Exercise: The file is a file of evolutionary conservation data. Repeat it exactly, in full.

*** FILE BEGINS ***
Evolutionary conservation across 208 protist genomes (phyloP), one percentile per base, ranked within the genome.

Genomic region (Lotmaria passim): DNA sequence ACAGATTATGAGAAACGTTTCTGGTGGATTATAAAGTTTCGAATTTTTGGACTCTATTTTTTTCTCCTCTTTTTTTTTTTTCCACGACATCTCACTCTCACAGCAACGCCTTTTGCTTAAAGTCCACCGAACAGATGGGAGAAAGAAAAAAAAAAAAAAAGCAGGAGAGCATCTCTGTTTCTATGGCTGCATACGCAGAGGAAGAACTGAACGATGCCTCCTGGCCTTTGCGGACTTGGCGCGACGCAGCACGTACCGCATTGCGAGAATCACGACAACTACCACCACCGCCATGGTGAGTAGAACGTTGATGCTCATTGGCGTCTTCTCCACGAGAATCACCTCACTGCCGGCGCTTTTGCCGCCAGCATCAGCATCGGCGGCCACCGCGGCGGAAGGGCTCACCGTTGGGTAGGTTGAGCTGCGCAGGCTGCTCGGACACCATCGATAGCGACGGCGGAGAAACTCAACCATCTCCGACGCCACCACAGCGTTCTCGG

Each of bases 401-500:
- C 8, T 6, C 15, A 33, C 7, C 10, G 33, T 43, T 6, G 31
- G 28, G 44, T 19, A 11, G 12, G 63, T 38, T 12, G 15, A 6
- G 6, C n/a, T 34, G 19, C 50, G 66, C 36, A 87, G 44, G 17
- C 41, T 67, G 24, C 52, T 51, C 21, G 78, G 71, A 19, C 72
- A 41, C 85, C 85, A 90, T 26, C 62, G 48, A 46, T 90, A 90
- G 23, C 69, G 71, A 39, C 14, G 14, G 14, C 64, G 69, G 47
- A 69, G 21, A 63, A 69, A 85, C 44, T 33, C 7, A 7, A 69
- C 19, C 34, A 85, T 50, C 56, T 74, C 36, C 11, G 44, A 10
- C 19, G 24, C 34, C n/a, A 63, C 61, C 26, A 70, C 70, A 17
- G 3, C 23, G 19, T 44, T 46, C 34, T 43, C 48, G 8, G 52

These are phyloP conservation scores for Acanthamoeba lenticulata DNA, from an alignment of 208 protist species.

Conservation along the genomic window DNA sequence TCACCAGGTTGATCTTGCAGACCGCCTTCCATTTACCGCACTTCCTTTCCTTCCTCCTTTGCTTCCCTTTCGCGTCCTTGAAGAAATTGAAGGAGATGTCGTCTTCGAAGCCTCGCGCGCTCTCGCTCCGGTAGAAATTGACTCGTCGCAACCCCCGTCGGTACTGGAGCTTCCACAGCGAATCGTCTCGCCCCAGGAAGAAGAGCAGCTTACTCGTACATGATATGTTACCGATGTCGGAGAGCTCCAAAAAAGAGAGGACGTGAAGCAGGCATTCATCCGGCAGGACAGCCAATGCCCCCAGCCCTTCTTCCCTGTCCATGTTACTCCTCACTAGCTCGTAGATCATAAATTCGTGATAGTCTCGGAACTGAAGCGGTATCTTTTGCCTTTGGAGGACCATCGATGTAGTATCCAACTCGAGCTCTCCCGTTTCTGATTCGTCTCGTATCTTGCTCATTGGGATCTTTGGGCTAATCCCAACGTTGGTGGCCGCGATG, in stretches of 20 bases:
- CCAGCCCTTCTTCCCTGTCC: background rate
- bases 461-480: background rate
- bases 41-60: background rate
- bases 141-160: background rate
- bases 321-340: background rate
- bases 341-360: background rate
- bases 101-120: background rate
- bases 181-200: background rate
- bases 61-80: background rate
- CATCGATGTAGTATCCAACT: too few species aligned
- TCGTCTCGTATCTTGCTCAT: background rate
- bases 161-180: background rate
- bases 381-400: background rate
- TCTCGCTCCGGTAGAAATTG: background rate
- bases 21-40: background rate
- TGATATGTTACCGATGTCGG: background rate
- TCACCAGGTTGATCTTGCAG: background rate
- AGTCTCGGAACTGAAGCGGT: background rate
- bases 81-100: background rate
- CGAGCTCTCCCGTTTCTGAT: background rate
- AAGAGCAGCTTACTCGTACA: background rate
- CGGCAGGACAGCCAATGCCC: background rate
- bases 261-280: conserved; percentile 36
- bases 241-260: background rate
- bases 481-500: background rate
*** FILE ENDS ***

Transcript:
Evolutionary conservation across 208 protist genomes (phyloP), one percentile per base, ranked within the genome.

Genomic region (Lotmaria passim): DNA sequence ACAGATTATGAGAAACGTTTCTGGTGGATTATAAAGTTTCGAATTTTTGGACTCTATTTTTTTCTCCTCTTTTTTTTTTTTCCACGACATCTCACTCTCACAGCAACGCCTTTTGCTTAAAGTCCACCGAACAGATGGGAGAAAGAAAAAAAAAAAAAAAGCAGGAGAGCATCTCTGTTTCTATGGCTGCATACGCAGAGGAAGAACTGAACGATGCCTCCTGGCCTTTGCGGACTTGGCGCGACGCAGCACGTACCGCATTGCGAGAATCACGACAACTACCACCACCGCCATGGTGAGTAGAACGTTGATGCTCATTGGCGTCTTCTCCACGAGAATCACCTCACTGCCGGCGCTTTTGCCGCCAGCATCAGCATCGGCGGCCACCGCGGCGGAAGGGCTCACCGTTGGGTAGGTTGAGCTGCGCAGGCTGCTCGGACACCATCGATAGCGACGGCGGAGAAACTCAACCATCTCCGACGCCACCACAGCGTTCTCGG

Each of bases 401-500:
- C 8, T 6, C 15, A 33, C 7, C 10, G 33, T 43, T 6, G 31
- G 28, G 44, T 19, A 11, G 12, G 63, T 38, T 12, G 15, A 6
- G 6, C n/a, T 34, G 19, C 50, G 66, C 36, A 87, G 44, G 17
- C 41, T 67, G 24, C 52, T 51, C 21, G 78, G 71, A 19, C 72
- A 41, C 85, C 85, A 90, T 26, C 62, G 48, A 46, T 90, A 90
- G 23, C 69, G 71, A 39, C 14, G 14, G 14, C 64, G 69, G 47
- A 69, G 21, A 63, A 69, A 85, C 44, T 33, C 7, A 7, A 69
- C 19, C 34, A 85, T 50, C 56, T 74, C 36, C 11, G 44, A 10
- C 19, G 24, C 34, C n/a, A 63, C 61, C 26, A 70, C 70, A 17
- G 3, C 23, G 19, T 44, T 46, C 34, T 43, C 48, G 8, G 52

These are phyloP conservation scores for Acanthamoeba lenticulata DNA, from an alignment of 208 protist species.

Conservation along the genomic window DNA sequence TCACCAGGTTGATCTTGCAGACCGCCTTCCATTTACCGCACTTCCTTTCCTTCCTCCTTTGCTTCCCTTTCGCGTCCTTGAAGAAATTGAAGGAGATGTCGTCTTCGAAGCCTCGCGCGCTCTCGCTCCGGTAGAAATTGACTCGTCGCAACCCCCGTCGGTACTGGAGCTTCCACAGCGAATCGTCTCGCCCCAGGAAGAAGAGCAGCTTACTCGTACATGATATGTTACCGATGTCGGAGAGCTCCAAAAAAGAGAGGACGTGAAGCAGGCATTCATCCGGCAGGACAGCCAATGCCCCCAGCCCTTCTTCCCTGTCCATGTTACTCCTCACTAGCTCGTAGATCATAAATTCGTGATAGTCTCGGAACTGAAGCGGTATCTTTTGCCTTTGGAGGACCATCGATGTAGTATCCAACTCGAGCTCTCCCGTTTCTGATTCGTCTCGTATCTTGCTCATTGGGATCTTTGGGCTAATCCCAACGTTGGTGGCCGCGATG, in stretches of 20 bases:
- CCAGCCCTTCTTCCCTGTCC: background rate
- bases 461-480: background rate
- bases 41-60: background rate
- bases 141-160: background rate
- bases 321-340: background rate
- bases 341-360: background rate
- bases 101-120: background rate
- bases 181-200: background rate
- bases 61-80: background rate
- CATCGATGTAGTATCCAACT: too few species aligned
- TCGTCTCGTATCTTGCTCAT: background rate
- bases 161-180: background rate
- bases 381-400: background rate
- TCTCGCTCCGGTAGAAATTG: background rate
- bases 21-40: background rate
- TGATATGTTACCGATGTCGG: background rate
- TCACCAGGTTGATCTTGCAG: background rate
- AGTCTCGGAACTGAAGCGGT: background rate
- bases 81-100: background rate
- CGAGCTCTCCCGTTTCTGAT: background rate
- AAGAGCAGCTTACTCGTACA: background rate
- CGGCAGGACAGCCAATGCCC: background rate
- bases 261-280: conserved; percentile 36
- bases 241-260: background rate
- bases 481-500: background rate